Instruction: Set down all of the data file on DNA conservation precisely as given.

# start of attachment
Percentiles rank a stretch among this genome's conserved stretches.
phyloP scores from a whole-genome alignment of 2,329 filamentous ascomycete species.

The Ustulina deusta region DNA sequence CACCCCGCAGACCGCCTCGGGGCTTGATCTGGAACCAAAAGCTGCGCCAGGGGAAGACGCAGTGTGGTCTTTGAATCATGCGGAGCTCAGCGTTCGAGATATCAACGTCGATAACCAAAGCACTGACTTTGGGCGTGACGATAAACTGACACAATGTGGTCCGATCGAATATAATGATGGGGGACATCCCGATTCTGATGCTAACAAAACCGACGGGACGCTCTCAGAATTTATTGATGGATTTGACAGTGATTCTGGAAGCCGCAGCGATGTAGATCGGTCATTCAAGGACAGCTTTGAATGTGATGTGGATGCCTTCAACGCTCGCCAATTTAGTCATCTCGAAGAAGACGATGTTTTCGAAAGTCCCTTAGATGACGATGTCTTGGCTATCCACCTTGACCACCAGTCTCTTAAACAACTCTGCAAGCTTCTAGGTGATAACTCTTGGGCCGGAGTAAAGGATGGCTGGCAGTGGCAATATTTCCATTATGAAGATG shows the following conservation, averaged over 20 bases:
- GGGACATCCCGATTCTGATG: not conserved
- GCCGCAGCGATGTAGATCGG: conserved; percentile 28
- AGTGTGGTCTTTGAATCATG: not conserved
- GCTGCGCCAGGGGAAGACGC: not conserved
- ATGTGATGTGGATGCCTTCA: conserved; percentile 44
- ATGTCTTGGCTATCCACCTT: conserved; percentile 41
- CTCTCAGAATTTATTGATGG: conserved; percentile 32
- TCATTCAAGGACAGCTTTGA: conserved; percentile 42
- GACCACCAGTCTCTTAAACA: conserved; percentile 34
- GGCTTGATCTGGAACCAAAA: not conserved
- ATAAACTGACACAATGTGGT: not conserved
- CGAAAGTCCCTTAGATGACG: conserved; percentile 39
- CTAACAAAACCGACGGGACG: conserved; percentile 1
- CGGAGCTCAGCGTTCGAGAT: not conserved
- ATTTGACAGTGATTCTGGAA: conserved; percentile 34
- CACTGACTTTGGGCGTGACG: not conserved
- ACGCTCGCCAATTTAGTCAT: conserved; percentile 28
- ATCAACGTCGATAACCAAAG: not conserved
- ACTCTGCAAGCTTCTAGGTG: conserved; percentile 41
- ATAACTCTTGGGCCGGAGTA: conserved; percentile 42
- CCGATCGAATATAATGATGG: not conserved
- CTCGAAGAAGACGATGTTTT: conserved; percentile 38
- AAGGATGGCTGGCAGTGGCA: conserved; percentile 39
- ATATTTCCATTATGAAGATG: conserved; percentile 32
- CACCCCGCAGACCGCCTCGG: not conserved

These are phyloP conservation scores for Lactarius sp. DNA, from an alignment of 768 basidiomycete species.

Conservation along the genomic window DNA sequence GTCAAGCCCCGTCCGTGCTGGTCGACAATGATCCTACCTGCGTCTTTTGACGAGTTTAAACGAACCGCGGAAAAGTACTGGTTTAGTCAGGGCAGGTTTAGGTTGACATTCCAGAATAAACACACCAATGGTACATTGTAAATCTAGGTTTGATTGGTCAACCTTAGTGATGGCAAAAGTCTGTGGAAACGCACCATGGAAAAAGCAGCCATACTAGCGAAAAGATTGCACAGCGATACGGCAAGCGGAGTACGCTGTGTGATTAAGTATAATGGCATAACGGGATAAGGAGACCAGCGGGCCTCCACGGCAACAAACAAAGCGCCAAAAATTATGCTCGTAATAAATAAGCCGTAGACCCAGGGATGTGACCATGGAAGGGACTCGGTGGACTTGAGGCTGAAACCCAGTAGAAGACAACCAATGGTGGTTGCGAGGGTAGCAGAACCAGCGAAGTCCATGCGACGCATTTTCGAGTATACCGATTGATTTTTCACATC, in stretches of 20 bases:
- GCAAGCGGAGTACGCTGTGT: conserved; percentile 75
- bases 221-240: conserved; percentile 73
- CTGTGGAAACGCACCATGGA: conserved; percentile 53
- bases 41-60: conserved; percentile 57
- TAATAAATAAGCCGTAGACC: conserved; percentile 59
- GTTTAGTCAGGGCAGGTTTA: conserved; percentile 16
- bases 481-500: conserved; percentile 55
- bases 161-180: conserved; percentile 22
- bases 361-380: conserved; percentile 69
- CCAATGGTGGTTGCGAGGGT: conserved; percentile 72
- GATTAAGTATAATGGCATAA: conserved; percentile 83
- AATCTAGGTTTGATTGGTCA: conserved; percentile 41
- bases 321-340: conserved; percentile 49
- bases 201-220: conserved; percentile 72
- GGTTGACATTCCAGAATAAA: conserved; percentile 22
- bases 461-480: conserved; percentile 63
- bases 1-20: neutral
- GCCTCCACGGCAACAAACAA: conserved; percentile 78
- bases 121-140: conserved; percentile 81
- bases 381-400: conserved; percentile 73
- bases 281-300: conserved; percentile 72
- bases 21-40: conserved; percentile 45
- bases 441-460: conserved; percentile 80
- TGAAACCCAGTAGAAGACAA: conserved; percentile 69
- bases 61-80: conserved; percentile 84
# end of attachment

Percentiles rank a stretch among this genome's conserved stretches.
phyloP scores from a whole-genome alignment of 2,329 filamentous ascomycete species.

The Ustulina deusta region DNA sequence CACCCCGCAGACCGCCTCGGGGCTTGATCTGGAACCAAAAGCTGCGCCAGGGGAAGACGCAGTGTGGTCTTTGAATCATGCGGAGCTCAGCGTTCGAGATATCAACGTCGATAACCAAAGCACTGACTTTGGGCGTGACGATAAACTGACACAATGTGGTCCGATCGAATATAATGATGGGGGACATCCCGATTCTGATGCTAACAAAACCGACGGGACGCTCTCAGAATTTATTGATGGATTTGACAGTGATTCTGGAAGCCGCAGCGATGTAGATCGGTCATTCAAGGACAGCTTTGAATGTGATGTGGATGCCTTCAACGCTCGCCAATTTAGTCATCTCGAAGAAGACGATGTTTTCGAAAGTCCCTTAGATGACGATGTCTTGGCTATCCACCTTGACCACCAGTCTCTTAAACAACTCTGCAAGCTTCTAGGTGATAACTCTTGGGCCGGAGTAAAGGATGGCTGGCAGTGGCAATATTTCCATTATGAAGATG shows the following conservation, averaged over 20 bases:
- GGGACATCCCGATTCTGATG: not conserved
- GCCGCAGCGATGTAGATCGG: conserved; percentile 28
- AGTGTGGTCTTTGAATCATG: not conserved
- GCTGCGCCAGGGGAAGACGC: not conserved
- ATGTGATGTGGATGCCTTCA: conserved; percentile 44
- ATGTCTTGGCTATCCACCTT: conserved; percentile 41
- CTCTCAGAATTTATTGATGG: conserved; percentile 32
- TCATTCAAGGACAGCTTTGA: conserved; percentile 42
- GACCACCAGTCTCTTAAACA: conserved; percentile 34
- GGCTTGATCTGGAACCAAAA: not conserved
- ATAAACTGACACAATGTGGT: not conserved
- CGAAAGTCCCTTAGATGACG: conserved; percentile 39
- CTAACAAAACCGACGGGACG: conserved; percentile 1
- CGGAGCTCAGCGTTCGAGAT: not conserved
- ATTTGACAGTGATTCTGGAA: conserved; percentile 34
- CACTGACTTTGGGCGTGACG: not conserved
- ACGCTCGCCAATTTAGTCAT: conserved; percentile 28
- ATCAACGTCGATAACCAAAG: not conserved
- ACTCTGCAAGCTTCTAGGTG: conserved; percentile 41
- ATAACTCTTGGGCCGGAGTA: conserved; percentile 42
- CCGATCGAATATAATGATGG: not conserved
- CTCGAAGAAGACGATGTTTT: conserved; percentile 38
- AAGGATGGCTGGCAGTGGCA: conserved; percentile 39
- ATATTTCCATTATGAAGATG: conserved; percentile 32
- CACCCCGCAGACCGCCTCGG: not conserved

These are phyloP conservation scores for Lactarius sp. DNA, from an alignment of 768 basidiomycete species.

Conservation along the genomic window DNA sequence GTCAAGCCCCGTCCGTGCTGGTCGACAATGATCCTACCTGCGTCTTTTGACGAGTTTAAACGAACCGCGGAAAAGTACTGGTTTAGTCAGGGCAGGTTTAGGTTGACATTCCAGAATAAACACACCAATGGTACATTGTAAATCTAGGTTTGATTGGTCAACCTTAGTGATGGCAAAAGTCTGTGGAAACGCACCATGGAAAAAGCAGCCATACTAGCGAAAAGATTGCACAGCGATACGGCAAGCGGAGTACGCTGTGTGATTAAGTATAATGGCATAACGGGATAAGGAGACCAGCGGGCCTCCACGGCAACAAACAAAGCGCCAAAAATTATGCTCGTAATAAATAAGCCGTAGACCCAGGGATGTGACCATGGAAGGGACTCGGTGGACTTGAGGCTGAAACCCAGTAGAAGACAACCAATGGTGGTTGCGAGGGTAGCAGAACCAGCGAAGTCCATGCGACGCATTTTCGAGTATACCGATTGATTTTTCACATC, in stretches of 20 bases:
- GCAAGCGGAGTACGCTGTGT: conserved; percentile 75
- bases 221-240: conserved; percentile 73
- CTGTGGAAACGCACCATGGA: conserved; percentile 53
- bases 41-60: conserved; percentile 57
- TAATAAATAAGCCGTAGACC: conserved; percentile 59
- GTTTAGTCAGGGCAGGTTTA: conserved; percentile 16
- bases 481-500: conserved; percentile 55
- bases 161-180: conserved; percentile 22
- bases 361-380: conserved; percentile 69
- CCAATGGTGGTTGCGAGGGT: conserved; percentile 72
- GATTAAGTATAATGGCATAA: conserved; percentile 83
- AATCTAGGTTTGATTGGTCA: conserved; percentile 41
- bases 321-340: conserved; percentile 49
- bases 201-220: conserved; percentile 72
- GGTTGACATTCCAGAATAAA: conserved; percentile 22
- bases 461-480: conserved; percentile 63
- bases 1-20: neutral
- GCCTCCACGGCAACAAACAA: conserved; percentile 78
- bases 121-140: conserved; percentile 81
- bases 381-400: conserved; percentile 73
- bases 281-300: conserved; percentile 72
- bases 21-40: conserved; percentile 45
- bases 441-460: conserved; percentile 80
- TGAAACCCAGTAGAAGACAA: conserved; percentile 69
- bases 61-80: conserved; percentile 84